Professional Ethics of an Auditor

25/07/2020 2 By indiafreenotes

Professional ethics refers to the professionally accepted standards of personal and business behavior, values, and guiding principles.

It encompasses the personal, organizational, and corporate standards of behavior expected of professionals.

Professionals and those working in acknowledged professions, exercise specialist knowledge, and skill.

How the use of this knowledge should be governed when providing a service to the public can be considered a moral issue and is termed professional ethics.

Professionals are capable of making judgments, applying their skills, and reaching informed decisions in situations that the general public cannot because they have not received the relevant training.

Codes of professional ethics are often established by professional organizations to help guide members in performing their job functions according to sound and consistent ethical principles.

Objectives of Professional Ethics

Professional accountants play an important role in building up the economic well­being of their community and country with their attitude, behavior, and unique services.

They have common objectives, whether they work in capacities of external auditors, internal auditors, financial experts, tax experts, and management accountants.

Their common objectives are to perform their duties and responsibilities and to attain the highest levels of performance by the ethical requirements generally to meet the public interest and maintain the reputation of the accounting profession.

Personal self-interest must not prevail over these duties. The IFAC and ICAEW Codes of Ethics help accountants to meet these obligations by setting out ethical guidance to be followed.

To achieve these objectives, they have to establish creditability, professionalism, quality of service, and confidence.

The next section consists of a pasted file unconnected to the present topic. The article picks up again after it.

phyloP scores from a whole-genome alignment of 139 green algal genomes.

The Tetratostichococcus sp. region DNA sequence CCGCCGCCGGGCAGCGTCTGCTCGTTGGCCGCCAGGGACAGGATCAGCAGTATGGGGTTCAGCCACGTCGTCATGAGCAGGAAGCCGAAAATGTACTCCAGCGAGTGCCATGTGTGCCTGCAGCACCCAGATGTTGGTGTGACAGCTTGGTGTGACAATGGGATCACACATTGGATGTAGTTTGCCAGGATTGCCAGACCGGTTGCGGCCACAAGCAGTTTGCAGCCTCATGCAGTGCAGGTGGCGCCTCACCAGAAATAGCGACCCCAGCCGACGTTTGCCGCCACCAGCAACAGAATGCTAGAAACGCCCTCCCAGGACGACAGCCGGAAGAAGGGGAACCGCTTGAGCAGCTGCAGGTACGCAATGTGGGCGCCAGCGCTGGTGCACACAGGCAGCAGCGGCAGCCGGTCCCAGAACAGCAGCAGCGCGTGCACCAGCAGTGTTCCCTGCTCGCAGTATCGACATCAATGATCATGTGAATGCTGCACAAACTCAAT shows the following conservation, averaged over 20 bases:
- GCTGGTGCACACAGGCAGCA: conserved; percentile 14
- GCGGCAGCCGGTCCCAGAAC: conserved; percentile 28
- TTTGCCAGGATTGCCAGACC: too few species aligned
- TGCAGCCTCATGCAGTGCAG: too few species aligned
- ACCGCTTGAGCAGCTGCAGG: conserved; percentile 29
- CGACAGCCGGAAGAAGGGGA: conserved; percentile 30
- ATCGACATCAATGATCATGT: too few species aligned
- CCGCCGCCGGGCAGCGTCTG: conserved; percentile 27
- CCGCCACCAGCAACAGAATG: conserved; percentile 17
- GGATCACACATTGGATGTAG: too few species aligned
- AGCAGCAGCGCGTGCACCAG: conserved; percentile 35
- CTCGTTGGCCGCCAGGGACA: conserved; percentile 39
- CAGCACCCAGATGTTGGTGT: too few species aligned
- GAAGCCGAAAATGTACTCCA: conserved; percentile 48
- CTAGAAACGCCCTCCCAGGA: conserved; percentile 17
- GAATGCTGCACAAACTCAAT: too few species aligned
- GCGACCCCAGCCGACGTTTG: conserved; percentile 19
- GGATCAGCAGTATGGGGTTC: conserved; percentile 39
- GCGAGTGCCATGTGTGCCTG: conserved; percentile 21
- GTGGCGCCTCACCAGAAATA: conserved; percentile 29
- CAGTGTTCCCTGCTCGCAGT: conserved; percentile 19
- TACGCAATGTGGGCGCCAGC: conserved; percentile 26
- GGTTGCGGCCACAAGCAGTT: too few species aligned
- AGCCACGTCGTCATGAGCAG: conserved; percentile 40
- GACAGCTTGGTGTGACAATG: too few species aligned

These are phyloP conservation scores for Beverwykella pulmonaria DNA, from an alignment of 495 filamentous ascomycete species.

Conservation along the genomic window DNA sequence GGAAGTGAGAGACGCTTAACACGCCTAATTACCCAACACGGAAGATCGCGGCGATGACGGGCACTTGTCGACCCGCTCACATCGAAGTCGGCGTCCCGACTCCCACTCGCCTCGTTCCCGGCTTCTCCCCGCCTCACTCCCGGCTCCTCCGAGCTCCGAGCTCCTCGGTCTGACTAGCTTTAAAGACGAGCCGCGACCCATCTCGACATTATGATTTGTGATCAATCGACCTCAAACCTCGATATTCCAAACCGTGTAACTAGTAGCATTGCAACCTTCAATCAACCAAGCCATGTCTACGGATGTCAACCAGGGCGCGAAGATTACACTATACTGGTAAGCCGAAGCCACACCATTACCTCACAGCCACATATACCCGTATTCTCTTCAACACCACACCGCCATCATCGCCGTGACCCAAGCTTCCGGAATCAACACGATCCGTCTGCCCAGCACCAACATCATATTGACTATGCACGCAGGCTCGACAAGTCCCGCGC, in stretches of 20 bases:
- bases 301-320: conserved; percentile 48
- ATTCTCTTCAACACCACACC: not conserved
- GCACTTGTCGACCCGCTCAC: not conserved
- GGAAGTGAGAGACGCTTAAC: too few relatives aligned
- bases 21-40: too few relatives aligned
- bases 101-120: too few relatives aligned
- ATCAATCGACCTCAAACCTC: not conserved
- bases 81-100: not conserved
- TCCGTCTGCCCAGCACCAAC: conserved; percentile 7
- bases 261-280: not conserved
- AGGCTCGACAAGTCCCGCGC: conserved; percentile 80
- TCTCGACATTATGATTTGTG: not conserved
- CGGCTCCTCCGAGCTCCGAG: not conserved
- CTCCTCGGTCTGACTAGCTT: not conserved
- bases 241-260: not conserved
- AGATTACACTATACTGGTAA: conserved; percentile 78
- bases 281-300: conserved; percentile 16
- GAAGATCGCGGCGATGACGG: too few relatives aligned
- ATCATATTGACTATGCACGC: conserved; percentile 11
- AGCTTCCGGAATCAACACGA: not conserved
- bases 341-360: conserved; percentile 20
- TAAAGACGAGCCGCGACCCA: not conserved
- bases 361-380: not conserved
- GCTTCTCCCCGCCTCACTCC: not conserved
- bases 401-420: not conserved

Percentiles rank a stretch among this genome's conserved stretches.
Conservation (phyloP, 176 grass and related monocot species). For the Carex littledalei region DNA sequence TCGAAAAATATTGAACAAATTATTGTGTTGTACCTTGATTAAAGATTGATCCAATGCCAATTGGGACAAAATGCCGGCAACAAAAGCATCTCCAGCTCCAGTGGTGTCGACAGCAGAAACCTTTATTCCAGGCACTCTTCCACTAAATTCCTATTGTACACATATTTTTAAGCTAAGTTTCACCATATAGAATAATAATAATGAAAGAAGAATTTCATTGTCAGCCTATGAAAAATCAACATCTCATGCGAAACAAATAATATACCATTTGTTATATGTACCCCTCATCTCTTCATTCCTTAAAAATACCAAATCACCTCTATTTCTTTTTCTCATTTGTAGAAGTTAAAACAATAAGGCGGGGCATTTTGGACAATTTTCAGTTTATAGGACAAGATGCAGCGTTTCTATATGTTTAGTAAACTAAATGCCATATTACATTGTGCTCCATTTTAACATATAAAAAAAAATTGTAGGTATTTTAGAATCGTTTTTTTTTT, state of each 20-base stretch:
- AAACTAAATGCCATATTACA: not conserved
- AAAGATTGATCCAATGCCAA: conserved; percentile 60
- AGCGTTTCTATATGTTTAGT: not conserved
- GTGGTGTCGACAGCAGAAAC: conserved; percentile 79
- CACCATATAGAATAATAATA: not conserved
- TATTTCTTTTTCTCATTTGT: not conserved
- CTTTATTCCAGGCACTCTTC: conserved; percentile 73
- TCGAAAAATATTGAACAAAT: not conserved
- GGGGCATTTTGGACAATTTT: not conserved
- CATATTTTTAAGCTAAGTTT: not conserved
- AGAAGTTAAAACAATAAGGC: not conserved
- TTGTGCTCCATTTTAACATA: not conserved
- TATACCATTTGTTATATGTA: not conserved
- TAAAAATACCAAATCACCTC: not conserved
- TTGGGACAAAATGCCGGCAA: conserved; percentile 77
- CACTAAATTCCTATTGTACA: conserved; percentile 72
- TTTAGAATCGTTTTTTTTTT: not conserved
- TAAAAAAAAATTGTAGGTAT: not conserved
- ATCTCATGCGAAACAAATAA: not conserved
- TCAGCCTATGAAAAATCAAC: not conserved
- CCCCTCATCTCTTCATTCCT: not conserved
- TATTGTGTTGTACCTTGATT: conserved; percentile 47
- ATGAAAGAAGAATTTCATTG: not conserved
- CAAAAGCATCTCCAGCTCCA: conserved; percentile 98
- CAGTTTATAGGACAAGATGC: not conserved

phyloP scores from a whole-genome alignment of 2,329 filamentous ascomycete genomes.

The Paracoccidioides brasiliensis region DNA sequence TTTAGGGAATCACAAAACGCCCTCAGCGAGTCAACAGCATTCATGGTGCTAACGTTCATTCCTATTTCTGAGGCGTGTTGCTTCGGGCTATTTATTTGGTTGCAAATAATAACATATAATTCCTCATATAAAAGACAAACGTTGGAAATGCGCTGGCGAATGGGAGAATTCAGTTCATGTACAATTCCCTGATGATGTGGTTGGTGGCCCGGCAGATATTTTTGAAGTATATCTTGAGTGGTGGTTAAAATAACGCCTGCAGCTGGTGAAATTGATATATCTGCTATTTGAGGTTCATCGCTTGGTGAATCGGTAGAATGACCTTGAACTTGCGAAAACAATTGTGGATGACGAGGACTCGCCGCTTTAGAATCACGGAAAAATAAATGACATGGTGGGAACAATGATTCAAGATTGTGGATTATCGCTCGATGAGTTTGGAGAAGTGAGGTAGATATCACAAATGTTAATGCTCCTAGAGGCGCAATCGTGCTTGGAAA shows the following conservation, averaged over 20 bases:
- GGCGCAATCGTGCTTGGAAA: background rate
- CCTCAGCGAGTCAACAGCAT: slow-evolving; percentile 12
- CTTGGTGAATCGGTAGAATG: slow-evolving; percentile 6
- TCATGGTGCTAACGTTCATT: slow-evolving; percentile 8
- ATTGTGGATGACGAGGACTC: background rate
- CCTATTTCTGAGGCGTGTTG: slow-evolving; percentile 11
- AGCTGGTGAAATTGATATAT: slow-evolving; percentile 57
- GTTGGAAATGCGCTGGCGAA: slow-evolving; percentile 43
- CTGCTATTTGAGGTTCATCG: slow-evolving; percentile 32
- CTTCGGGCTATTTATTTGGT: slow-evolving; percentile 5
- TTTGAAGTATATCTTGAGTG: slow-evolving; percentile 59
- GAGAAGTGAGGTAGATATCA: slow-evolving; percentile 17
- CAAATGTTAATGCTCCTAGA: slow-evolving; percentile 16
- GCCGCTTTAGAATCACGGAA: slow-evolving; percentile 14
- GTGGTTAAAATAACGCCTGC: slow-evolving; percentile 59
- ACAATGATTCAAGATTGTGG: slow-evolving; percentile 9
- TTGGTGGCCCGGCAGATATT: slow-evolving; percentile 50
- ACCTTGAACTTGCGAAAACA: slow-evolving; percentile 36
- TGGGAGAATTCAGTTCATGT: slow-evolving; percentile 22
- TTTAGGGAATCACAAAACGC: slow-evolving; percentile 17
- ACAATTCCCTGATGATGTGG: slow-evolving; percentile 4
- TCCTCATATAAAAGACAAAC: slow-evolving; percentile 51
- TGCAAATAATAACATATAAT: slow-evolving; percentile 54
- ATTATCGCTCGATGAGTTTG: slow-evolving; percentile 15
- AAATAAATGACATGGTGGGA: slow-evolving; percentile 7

Acting in the public interest involves having regard to the legitimate interests of clients, government, financial institutions, employees, investors, the business and financial community, and others who rely upon the objectivity and integrity of the accounting profession to support the dignity and orderly functioning of commerce.

In summary, then, the key reason accountants need to have an ethical code is that people rely on them and their expertise. It is important to note that this reliance extends beyond clients to the general community.

Accountants deal with a range of issues on behalf of clients. They often have access to confidential and sensitive information.

Auditors claim to give an independent view. It is, therefore, critical that accountants are independent.

Compliance with a shared set of ethical guidelines gives protection to accountants as well, as they cannot be accused of behaving differently from other accountants.

Codes of Professional Ethics

Here we will describe the two well-known codes of professional ethics;

  • IFAC code of ethics for professional accountants,
  • AICPA code of professional conduct.

IFAC Code of Ethics for Professional Accountants

A distinguishing mark of the accountancy profession is its acceptance of the responsibility to act in the public interest.

In acting in the public interest, a professional accountant should observe and comply with the ethical requirements of this Code.

A professional accountant is required to comply with the following fundamental principles:

  1. Integrity

A professional accountant should be straightforward and honest in all professional and business relationships.

  1. Objectivity

A professional accountant should not allow bias, conflict of interest or undue influence of others to override professional or business judgments.

  1. Professional Competence and Due Care

A professional accountant has a continuing duty to maintain professional knowledge and skill at the level required to ensure that a client or employer receives competent professional service based on current developments in practice, legislation, and techniques.

Professional accountants should act diligently and by applicable technical and professional standards when providing professional services.

  1. Confidentiality

A professional accountant should respect the confidentiality of information acquired as a result of professional and business relationships and should not disclose any such information to third parties without proper and specific authority unless there is a legal or professional right or duty to disclose.

Confidential information acquired as a result of professional and business relationships should not be used for the personal advantage of the professional accountant or third parties.

  1. Professional Behavior

A professional accountant should comply with relevant laws and regulations and should avoid any action that discredits the profession.